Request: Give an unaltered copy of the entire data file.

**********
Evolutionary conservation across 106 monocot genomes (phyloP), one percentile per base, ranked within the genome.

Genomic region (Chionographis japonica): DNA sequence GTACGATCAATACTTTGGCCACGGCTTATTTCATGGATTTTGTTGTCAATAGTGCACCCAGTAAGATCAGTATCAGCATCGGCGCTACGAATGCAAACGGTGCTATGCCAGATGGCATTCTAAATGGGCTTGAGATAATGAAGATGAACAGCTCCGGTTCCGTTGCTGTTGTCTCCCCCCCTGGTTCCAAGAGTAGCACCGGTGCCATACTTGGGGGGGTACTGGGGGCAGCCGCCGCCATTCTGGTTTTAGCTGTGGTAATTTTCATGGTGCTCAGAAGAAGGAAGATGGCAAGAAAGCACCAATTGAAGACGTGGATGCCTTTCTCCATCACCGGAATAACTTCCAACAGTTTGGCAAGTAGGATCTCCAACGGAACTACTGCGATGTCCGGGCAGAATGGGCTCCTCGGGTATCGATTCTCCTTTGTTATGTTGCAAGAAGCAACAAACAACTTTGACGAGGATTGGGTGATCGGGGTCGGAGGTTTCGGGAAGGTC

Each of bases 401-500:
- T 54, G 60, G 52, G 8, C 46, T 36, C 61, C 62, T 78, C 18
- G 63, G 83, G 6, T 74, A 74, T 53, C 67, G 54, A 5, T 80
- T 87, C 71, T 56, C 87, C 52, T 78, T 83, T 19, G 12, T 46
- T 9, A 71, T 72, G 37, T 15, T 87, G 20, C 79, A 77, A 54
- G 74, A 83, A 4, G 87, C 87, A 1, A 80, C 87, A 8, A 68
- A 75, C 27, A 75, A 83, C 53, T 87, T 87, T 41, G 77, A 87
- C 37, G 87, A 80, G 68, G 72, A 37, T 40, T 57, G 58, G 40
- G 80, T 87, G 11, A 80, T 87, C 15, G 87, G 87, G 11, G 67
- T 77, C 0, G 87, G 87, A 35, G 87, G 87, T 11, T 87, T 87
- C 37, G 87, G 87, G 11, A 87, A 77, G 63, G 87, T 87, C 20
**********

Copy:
Evolutionary conservation across 106 monocot genomes (phyloP), one percentile per base, ranked within the genome.

Genomic region (Chionographis japonica): DNA sequence GTACGATCAATACTTTGGCCACGGCTTATTTCATGGATTTTGTTGTCAATAGTGCACCCAGTAAGATCAGTATCAGCATCGGCGCTACGAATGCAAACGGTGCTATGCCAGATGGCATTCTAAATGGGCTTGAGATAATGAAGATGAACAGCTCCGGTTCCGTTGCTGTTGTCTCCCCCCCTGGTTCCAAGAGTAGCACCGGTGCCATACTTGGGGGGGTACTGGGGGCAGCCGCCGCCATTCTGGTTTTAGCTGTGGTAATTTTCATGGTGCTCAGAAGAAGGAAGATGGCAAGAAAGCACCAATTGAAGACGTGGATGCCTTTCTCCATCACCGGAATAACTTCCAACAGTTTGGCAAGTAGGATCTCCAACGGAACTACTGCGATGTCCGGGCAGAATGGGCTCCTCGGGTATCGATTCTCCTTTGTTATGTTGCAAGAAGCAACAAACAACTTTGACGAGGATTGGGTGATCGGGGTCGGAGGTTTCGGGAAGGTC

Each of bases 401-500:
- T 54, G 60, G 52, G 8, C 46, T 36, C 61, C 62, T 78, C 18
- G 63, G 83, G 6, T 74, A 74, T 53, C 67, G 54, A 5, T 80
- T 87, C 71, T 56, C 87, C 52, T 78, T 83, T 19, G 12, T 46
- T 9, A 71, T 72, G 37, T 15, T 87, G 20, C 79, A 77, A 54
- G 74, A 83, A 4, G 87, C 87, A 1, A 80, C 87, A 8, A 68
- A 75, C 27, A 75, A 83, C 53, T 87, T 87, T 41, G 77, A 87
- C 37, G 87, A 80, G 68, G 72, A 37, T 40, T 57, G 58, G 40
- G 80, T 87, G 11, A 80, T 87, C 15, G 87, G 87, G 11, G 67
- T 77, C 0, G 87, G 87, A 35, G 87, G 87, T 11, T 87, T 87
- C 37, G 87, G 87, G 11, A 87, A 77, G 63, G 87, T 87, C 20